Kofi Annan, the former secretary- general of the United Nations, accepted one of the biggest challenges aimed at promoting Africa to be the top leader in food production.
The project has an initial capital injection of US $ 160 million from Bill & Melinda Gates and Rockefeller Foundations.
“This is a very practical initiative; we are going to involve the scientists, women farmers, youth and the rural people,” said Annan, speaking in the resort city of Cape Town. “We will be going into each and every village across Africa to identify the needs of farmers.”
It is estimated the project will cost Annan one-third of his working time and it comes at a time when most of Africa has up-scaled to farming. The Botswana government has re-introduced SLOCA, NAMPAD (National Master Plan for Agriculture and Dairy Development), and ALDEP and young farmers’ fund in a bid to boost agriculture in the country.
Finance and Development Planning Minister, Baledzi Gaolathe, applauded the move saying that Botswana would support some of the initiatives.
“We need that because we are a food deficient continent. And just recently, the Southern Africa Development Community (SADC) wants to give the agricultural sector some support, and the leasers have concluded that it should be given 10 percent of the total budget,” said Gaolathe. “I think enough talk has been done already; what is left is action.”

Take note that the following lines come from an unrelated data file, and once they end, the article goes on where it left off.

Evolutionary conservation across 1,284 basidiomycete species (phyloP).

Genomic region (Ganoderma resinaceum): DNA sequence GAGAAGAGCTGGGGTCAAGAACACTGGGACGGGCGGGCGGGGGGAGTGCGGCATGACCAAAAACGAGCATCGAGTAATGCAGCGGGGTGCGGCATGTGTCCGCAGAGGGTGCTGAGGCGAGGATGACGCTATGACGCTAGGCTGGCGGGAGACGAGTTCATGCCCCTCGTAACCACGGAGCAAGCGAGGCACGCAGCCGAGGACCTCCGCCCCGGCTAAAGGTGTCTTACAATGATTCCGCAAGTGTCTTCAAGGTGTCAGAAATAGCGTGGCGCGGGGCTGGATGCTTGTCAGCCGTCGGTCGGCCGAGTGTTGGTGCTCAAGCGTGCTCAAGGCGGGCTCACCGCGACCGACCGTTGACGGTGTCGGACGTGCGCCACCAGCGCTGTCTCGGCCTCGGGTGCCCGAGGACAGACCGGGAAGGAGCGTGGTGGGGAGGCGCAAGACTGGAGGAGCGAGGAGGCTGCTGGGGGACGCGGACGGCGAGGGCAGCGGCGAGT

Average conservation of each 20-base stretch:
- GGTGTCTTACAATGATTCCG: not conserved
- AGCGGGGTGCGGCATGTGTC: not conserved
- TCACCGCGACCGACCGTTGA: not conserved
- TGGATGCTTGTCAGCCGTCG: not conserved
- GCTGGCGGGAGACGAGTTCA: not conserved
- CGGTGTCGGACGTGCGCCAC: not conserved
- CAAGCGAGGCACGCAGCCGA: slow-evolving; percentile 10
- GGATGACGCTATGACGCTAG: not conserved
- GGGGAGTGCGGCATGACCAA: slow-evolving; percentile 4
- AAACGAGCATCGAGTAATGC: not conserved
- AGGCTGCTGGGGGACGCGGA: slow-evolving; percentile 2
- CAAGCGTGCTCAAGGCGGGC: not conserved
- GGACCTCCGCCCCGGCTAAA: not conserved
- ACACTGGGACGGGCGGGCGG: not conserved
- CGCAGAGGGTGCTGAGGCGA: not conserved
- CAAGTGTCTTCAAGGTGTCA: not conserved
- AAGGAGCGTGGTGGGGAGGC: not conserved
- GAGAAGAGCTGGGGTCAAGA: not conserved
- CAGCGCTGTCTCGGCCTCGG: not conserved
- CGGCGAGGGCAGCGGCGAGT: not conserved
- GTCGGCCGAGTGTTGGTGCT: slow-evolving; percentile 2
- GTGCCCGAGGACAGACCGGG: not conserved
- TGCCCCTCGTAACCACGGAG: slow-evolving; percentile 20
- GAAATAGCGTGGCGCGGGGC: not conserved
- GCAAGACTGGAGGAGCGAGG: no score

The government is in the midst of releasing studies aimed at understanding the shortfalls of the sector and improving on it.
“I am honoured today (Thursday) to take this important post and joint with my fellow Africans in a new effort to comprehensively tackle the challenges holding back hundreds of millions of small scale farmers in Africa,” Annan said. “Africa is the only region where the overall security and livehood are deteriorating. We will reverse this trend by working to create an environmentally sustainable, uniquely African Green Revolution where our poorest farmer can finally prosper and all Africa will benefit.”
According to Annan, the aim is not to change the African staple food but rather to increase their staple at the expense of export crops. These will include maize, sorghum, yam, cassava and other African crops. The aims have been applauded by leading observers within the region.